JD: – Why, what do they want?? I agree there’s a two-way relationship but I think I get more affected when the audience doesn’t respond to me than the other way round. Some audiences immediately create an amazing atmosphere that inspires me to give more, and some are very timid or maybe even indifferent – it’s difficult to judge! It also depends on the venue and the acoustics and lots of other less tangible things but I love it when we respond to each other – it’s when the magic of live performance happens.
JBN.S: – Please any memories from gigs, jams, open acts and studio sessions which you’d like to share with us?
JD: – Another project I did recently was a trio set at Ronnie Scott’s in London playing the music from Joe Henderson’s ‘State of the tenor’ album. I really immersed myself in Henderson’s playing for a couple of months which was hugely inspiring – he has the most amazing energy and creativity in everything he plays.
JBN.S: – How can we get young people interested in jazz when most of the standard tunes are half a century old?
JD: – The way I see it is that the standards repertoire is timeless in the same way much of the classical repertoire is. Standards are a way of accessing functional harmony and there are countless beautiful melodies that never get old. But also we need to ask why young people ever got interested in jazz. It’s cultural and it’s about much more than the age of the music – it’s about the opportunity for expression, for irreverence, for creative rather than destructive anarchy. Jazz isn’t ‘pop’ music but in a way that should be celebrated because much of popular music is more about image than artistic expression. Young people will always find jazz. The more important question in the UK is how can we stop it being primarily the pursuit of white middle-class males?
JBN.S: – John Coltrane said that music was his spirit. How do you understand the spirit and the meaning of life?
JD: – How long have I got? Personally, I’m very interested in Japanese and Indian philosophy and am striving to live and play as freely as I can and to the fullest expression. In that respect, music, spirit and life are all parts of the same thing – a quest for freedom from the strictures of the egoic mind.
JBN.S: – If you could change one thing in the musical world and it would become a reality, what would that be?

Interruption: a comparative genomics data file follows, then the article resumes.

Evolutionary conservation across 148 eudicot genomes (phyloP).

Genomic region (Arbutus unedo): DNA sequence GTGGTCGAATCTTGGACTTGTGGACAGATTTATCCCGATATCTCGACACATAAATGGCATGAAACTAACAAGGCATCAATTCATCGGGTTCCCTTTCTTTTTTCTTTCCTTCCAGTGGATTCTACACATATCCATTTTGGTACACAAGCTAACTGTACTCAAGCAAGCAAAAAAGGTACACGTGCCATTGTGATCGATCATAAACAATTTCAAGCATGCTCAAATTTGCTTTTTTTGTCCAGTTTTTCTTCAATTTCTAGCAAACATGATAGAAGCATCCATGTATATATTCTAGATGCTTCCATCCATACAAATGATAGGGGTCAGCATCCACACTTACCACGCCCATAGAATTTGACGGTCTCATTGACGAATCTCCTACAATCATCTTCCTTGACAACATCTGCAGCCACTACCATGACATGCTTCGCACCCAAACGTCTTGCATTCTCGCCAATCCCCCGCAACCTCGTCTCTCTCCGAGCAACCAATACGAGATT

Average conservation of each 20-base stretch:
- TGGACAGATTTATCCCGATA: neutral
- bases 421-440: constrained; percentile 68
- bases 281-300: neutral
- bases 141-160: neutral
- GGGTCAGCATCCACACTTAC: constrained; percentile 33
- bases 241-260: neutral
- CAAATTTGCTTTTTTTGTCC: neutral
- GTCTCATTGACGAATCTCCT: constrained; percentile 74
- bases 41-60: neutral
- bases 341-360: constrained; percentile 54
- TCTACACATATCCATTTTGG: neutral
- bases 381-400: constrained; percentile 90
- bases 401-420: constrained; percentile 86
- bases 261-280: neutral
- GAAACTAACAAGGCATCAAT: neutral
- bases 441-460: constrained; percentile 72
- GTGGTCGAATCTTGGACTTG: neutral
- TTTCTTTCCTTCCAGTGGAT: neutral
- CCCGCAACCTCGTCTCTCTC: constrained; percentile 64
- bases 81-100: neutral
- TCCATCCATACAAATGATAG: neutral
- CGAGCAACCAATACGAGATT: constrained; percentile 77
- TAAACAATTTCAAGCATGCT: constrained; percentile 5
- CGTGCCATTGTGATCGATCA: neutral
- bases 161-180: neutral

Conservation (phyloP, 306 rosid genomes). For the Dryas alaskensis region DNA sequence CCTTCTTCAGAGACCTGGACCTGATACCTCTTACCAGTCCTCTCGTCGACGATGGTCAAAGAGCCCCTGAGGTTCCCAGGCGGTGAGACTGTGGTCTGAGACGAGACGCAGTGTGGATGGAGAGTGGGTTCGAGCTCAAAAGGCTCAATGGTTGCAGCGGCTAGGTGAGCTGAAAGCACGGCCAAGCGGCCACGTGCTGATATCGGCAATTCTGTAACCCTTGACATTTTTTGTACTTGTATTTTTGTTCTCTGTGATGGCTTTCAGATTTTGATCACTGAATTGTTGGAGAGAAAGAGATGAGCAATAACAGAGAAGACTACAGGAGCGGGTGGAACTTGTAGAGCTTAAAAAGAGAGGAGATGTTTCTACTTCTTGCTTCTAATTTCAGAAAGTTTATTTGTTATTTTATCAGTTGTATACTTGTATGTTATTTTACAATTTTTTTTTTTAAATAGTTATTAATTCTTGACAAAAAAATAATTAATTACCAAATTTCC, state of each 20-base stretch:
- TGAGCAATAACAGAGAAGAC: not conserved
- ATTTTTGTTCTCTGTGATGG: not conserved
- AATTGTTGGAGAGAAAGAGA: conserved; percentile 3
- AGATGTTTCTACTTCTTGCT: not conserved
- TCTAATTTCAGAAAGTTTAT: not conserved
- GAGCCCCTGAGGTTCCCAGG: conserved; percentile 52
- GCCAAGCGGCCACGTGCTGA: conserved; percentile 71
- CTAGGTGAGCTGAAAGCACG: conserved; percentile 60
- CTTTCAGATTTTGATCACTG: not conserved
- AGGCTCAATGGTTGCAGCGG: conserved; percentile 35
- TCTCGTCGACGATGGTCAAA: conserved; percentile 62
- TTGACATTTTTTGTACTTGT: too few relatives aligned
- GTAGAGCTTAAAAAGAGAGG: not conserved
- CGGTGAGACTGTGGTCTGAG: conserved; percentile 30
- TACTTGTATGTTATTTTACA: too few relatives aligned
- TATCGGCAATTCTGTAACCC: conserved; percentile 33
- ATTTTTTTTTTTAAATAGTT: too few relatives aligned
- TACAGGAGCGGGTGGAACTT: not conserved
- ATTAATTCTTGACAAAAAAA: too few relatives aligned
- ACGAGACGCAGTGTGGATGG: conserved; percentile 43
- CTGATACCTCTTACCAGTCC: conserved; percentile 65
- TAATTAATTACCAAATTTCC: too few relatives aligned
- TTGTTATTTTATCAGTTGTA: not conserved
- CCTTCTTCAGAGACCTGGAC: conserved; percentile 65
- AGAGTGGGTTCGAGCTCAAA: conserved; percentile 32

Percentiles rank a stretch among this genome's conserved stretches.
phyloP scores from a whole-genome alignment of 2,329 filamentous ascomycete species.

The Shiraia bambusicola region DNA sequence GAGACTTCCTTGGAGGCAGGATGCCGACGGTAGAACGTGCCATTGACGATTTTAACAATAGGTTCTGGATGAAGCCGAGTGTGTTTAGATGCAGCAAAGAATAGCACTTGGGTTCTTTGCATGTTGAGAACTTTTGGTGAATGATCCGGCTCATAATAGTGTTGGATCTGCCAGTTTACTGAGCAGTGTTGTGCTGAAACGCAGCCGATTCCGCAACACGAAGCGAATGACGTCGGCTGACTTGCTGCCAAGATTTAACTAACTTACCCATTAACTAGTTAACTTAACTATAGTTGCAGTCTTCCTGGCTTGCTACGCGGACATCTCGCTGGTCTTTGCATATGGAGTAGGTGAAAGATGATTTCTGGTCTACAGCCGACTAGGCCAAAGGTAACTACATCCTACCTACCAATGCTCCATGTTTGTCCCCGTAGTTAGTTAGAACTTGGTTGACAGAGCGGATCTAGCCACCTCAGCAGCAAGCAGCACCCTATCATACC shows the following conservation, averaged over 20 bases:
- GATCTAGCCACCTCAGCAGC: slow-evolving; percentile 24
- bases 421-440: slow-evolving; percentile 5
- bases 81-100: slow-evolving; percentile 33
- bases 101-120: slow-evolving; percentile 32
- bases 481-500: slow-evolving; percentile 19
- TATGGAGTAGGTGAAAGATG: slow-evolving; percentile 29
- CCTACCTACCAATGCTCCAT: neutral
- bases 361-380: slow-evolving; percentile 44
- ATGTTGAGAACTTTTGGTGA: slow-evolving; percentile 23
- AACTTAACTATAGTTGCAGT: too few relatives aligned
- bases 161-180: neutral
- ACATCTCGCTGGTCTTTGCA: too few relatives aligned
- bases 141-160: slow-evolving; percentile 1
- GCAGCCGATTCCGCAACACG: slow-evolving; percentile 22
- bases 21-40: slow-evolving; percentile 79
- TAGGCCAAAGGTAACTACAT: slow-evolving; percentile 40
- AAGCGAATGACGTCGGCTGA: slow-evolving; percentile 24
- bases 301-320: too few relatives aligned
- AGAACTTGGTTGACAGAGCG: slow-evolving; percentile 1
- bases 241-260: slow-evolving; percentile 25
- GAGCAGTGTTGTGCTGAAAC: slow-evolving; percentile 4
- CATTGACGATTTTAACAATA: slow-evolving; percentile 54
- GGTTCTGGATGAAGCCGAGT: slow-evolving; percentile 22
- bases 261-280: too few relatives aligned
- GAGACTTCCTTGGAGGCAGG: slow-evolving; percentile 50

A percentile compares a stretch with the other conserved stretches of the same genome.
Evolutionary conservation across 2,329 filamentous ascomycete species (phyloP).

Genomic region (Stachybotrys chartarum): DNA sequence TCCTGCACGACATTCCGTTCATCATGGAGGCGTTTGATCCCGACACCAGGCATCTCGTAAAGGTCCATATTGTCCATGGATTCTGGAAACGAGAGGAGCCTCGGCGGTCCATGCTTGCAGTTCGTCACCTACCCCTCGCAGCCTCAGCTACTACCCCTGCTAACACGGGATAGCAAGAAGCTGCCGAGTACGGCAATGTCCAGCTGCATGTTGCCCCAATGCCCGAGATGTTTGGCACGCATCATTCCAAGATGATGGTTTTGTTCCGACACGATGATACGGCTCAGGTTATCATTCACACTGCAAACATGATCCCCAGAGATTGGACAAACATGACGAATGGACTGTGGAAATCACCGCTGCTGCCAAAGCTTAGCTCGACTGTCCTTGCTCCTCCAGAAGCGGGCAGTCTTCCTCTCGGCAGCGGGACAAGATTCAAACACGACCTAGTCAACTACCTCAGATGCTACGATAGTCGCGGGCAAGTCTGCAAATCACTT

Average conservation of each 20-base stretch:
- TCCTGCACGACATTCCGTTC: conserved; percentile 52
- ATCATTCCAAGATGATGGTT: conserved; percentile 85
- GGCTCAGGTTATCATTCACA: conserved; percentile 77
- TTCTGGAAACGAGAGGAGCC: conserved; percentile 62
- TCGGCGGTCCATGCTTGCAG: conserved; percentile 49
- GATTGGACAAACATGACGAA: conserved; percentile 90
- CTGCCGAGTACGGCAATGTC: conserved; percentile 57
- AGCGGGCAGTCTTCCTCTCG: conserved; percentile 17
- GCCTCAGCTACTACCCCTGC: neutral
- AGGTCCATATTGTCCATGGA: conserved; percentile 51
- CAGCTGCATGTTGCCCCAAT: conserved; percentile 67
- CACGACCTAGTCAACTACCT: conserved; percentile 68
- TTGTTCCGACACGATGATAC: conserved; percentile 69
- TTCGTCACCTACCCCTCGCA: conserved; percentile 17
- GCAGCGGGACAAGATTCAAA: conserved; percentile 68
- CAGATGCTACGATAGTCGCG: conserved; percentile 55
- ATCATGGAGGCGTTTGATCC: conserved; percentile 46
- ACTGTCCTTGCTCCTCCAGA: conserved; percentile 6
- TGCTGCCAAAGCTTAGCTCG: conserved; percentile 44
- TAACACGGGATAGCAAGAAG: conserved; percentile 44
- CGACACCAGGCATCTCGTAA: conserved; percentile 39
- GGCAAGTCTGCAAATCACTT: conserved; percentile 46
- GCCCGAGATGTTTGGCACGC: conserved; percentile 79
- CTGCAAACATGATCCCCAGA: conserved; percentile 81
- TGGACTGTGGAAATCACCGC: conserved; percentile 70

JD: – Less apathy. Particularly in the UK there is a culture that neglects the importance of live performance. I believe that experiencing music in groups is a fundamental aspect of human existence and the more we stay in our homes watching TV (even good TV), the less alive we become as a species. I want people to wake up, take risks, be spontaneous and come together to enjoy something. I suppose this could also be a definition of good jazz!
JBN.S: – Who do you find yourself listening to these days?
JD: – I’m currently obsessed with Tony Malaby. And other players who channel that kind of joyous abandon– Keith Jarrett, Julian Arguelles, Rich Perry, Dewey Redman, Ornette Coleman, Miles Davis, John Coltrane, Maria Schneider, Bill Frisell… It comes back to imagination and authenticity doesn’t it?
JBN.S: – What is the message you choose to bring through your music?
JD: – I could answer that politically and say that my message is to promote female fearlessness and courage; I believe that one of the fundamental reasons jazz is a male dominated art form is that from infancy girls are taught timidity and boys are taught to take risks – and good jazz is all about taking risks. But I could also answer personally and say that although I don’t consciously choose to bring a message, by doing what I do I am abstractly stating a belief in freedom of individual expression, of non-conformity, of rebellion against the mediocrity of manufactured music, and of tradition for the sake of tradition. Having said that, perhaps the political and personal are not so disparate!
JBN.S: – Let’s take a trip with a time machine, so where and why would you really wanna go?
JD: – Despite (or perhaps due to) the endless possible answers I could give, I have to turn to my own experience and admit that I would really want to go back to my adolescence and coach myself out of being so fearful of the opinions of others. Aaron Copland hypothesised that self-consciousness is the antithesis of creativity, and had I not been so wrapped up in avoiding judgement I would have been free to appreciate the jazz ‘greats’ from a much earlier age.
JBN.S: – I have been asking you so far, now may I have a question from yourself…
JD: – What’s the weirdest answer you’ve ever had in one of these interviews and from whom?
JBN.S: – Thank you for answers.
JBN.S: – So putting that all together, how are you able to harness that now?
JD: – Daily practice not just of music but also mindset – I need to constantly remind myself what really matters and not get bogged down in negativities such as envy or regret as these are toxic to creative endeavour.
Interview by Simon Sargsyan